Thursday, October 22, 2009
Bitstrips Energize Learning
The Ontario Ministry of Education has paid $180,000 for a license to use the cartooning software Bitstrips for its schools this year. Many educators think that this is money well spent to energize learning especially for boys.
In provincial test results girls perform better in reading and writing, a 'gender gap' that has shown up for five years straight. Grade 6 boys lagged female counterparts in writing by 27 per cent last year.
Comics help to pique boys' interest in school says Jennifer Rowsell, an education professor at Rutgers University who studies comics and literacy. "If you stick with the beloved five paragraph essay, you're not going to speak to boys."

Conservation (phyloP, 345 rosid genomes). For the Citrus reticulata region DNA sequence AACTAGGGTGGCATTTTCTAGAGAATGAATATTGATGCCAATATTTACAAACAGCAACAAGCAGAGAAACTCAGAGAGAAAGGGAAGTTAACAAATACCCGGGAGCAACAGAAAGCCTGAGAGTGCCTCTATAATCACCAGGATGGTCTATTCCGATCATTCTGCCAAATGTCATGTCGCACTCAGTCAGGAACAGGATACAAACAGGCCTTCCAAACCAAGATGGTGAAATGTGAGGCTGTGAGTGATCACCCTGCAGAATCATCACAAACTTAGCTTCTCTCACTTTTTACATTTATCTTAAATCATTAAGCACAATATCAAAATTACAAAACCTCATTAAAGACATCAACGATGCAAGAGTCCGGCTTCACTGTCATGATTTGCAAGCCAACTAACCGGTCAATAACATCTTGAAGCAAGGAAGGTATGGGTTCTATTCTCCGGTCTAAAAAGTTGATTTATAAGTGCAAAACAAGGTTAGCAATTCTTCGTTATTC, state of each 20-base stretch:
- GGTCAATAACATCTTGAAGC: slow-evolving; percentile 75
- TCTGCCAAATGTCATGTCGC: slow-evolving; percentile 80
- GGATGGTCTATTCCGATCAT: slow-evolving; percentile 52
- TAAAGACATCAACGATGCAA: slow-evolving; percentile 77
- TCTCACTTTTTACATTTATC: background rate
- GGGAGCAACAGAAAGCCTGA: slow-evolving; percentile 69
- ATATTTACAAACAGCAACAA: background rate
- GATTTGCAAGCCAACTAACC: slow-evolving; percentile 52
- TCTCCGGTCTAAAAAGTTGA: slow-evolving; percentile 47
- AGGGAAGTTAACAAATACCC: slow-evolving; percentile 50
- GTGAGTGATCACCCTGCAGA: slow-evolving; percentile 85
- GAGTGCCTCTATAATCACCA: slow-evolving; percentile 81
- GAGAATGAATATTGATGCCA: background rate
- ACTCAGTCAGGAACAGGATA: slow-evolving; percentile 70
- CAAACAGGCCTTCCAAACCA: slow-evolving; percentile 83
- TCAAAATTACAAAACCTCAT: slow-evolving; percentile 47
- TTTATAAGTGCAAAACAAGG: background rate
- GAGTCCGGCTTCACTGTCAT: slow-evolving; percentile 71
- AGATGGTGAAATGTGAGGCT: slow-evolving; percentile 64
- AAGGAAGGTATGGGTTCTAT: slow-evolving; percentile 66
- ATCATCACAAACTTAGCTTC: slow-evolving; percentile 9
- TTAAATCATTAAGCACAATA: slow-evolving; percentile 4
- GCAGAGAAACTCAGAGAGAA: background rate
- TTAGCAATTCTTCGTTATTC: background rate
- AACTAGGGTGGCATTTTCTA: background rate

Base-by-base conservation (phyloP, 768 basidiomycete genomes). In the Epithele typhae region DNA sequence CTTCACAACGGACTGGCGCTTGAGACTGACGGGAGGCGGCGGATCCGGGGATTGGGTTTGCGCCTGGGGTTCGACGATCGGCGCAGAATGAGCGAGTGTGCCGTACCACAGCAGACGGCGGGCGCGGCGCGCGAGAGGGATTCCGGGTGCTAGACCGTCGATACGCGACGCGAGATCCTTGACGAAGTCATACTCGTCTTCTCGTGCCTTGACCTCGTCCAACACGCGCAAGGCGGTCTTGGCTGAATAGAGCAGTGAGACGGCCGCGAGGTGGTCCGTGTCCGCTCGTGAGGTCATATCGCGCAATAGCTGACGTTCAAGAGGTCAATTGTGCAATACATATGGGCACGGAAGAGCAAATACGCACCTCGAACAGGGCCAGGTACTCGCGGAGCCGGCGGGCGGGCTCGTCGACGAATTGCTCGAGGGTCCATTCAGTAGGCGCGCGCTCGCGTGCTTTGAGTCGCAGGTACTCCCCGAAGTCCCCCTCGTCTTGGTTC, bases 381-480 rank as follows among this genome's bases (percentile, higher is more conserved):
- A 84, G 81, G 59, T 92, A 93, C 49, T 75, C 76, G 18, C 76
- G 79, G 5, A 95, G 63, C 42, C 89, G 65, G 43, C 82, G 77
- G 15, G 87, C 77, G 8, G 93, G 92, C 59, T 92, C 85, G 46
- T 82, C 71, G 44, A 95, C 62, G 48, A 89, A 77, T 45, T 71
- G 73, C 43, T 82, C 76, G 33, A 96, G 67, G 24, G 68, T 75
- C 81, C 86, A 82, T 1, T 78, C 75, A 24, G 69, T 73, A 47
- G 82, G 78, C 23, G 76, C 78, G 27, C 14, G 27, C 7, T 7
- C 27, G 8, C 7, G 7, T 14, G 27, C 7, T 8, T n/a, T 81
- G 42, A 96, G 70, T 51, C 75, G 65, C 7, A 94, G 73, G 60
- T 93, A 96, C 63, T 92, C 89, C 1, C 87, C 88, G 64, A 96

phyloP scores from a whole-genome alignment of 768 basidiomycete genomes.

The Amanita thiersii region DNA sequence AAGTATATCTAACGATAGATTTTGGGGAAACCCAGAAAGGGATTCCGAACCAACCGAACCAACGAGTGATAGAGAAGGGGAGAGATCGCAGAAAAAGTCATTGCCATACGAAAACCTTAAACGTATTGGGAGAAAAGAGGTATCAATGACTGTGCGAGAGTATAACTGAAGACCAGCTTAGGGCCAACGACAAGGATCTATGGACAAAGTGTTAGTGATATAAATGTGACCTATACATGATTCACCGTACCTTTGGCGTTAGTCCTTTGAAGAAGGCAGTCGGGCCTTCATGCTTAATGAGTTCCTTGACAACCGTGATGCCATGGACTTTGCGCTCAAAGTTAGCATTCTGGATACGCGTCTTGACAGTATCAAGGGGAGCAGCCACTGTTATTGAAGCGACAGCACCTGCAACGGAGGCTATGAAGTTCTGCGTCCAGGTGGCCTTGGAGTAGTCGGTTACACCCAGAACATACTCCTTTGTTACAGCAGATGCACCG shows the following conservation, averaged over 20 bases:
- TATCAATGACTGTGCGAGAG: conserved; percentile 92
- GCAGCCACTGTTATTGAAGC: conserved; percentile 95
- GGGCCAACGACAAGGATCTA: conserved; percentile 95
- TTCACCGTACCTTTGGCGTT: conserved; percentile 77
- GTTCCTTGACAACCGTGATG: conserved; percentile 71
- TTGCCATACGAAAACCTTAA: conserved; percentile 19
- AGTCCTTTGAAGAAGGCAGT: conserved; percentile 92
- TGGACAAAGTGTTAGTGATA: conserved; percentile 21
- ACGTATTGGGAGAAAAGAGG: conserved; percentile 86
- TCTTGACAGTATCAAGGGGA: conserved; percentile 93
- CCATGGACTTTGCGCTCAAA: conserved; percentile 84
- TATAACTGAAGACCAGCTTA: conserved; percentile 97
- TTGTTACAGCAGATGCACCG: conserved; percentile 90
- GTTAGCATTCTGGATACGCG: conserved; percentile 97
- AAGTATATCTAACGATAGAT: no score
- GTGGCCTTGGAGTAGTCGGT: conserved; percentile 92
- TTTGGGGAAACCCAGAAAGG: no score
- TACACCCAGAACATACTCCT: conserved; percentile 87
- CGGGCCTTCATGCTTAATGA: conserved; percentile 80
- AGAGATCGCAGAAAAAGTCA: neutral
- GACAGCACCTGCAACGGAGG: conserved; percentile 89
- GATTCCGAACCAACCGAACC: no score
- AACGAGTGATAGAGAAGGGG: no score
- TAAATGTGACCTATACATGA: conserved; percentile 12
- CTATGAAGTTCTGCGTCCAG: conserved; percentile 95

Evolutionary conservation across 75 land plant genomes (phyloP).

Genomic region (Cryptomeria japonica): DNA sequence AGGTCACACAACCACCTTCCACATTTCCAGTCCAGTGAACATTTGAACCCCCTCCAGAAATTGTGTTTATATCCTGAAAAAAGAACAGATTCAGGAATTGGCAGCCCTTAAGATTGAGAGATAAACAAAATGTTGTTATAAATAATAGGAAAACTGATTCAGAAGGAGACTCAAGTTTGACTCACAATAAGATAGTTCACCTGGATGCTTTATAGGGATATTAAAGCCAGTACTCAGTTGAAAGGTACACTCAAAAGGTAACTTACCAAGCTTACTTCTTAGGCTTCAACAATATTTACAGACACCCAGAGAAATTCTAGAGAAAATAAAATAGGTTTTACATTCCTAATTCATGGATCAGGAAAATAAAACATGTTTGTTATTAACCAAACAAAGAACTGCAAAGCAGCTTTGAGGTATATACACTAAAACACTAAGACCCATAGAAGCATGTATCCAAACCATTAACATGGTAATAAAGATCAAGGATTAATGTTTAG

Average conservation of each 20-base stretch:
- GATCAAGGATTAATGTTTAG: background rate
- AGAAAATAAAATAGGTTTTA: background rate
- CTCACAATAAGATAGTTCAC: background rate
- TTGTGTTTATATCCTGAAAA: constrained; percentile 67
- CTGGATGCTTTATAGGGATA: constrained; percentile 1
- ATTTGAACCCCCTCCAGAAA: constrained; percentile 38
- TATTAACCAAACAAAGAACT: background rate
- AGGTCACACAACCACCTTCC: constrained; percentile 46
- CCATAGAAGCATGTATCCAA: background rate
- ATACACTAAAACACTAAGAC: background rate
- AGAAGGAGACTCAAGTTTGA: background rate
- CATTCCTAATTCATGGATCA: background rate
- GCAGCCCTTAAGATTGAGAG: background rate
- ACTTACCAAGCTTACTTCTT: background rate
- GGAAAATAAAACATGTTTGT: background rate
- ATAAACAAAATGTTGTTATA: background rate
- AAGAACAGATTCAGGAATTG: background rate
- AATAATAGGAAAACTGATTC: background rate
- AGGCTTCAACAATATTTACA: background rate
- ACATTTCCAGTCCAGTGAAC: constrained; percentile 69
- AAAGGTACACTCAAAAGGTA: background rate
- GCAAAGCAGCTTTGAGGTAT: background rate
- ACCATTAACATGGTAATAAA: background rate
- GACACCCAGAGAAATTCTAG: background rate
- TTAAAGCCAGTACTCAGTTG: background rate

There is already evidence that the program is working. Students log onto the site at school and each have a password. Students can see each other's work and talk to their teacher, but are invisible to the rest of the Net.
Founders of the site, Toronto based Jacob Blackstock and Jesse Brown, are excited about the "explosion of creativity" which is occurring. Students now make about 2,500 comics a day. Teachers are saying, "I don't have to convince the students to do their work."
Bitstrips can be part of dynamic balanced learning where students are involved in researching, note-taking, and communicating information.
Doug P. is an enthusiastic supporter of the initiative. Globe and Mail's Susan Krashinsky writes an informative article.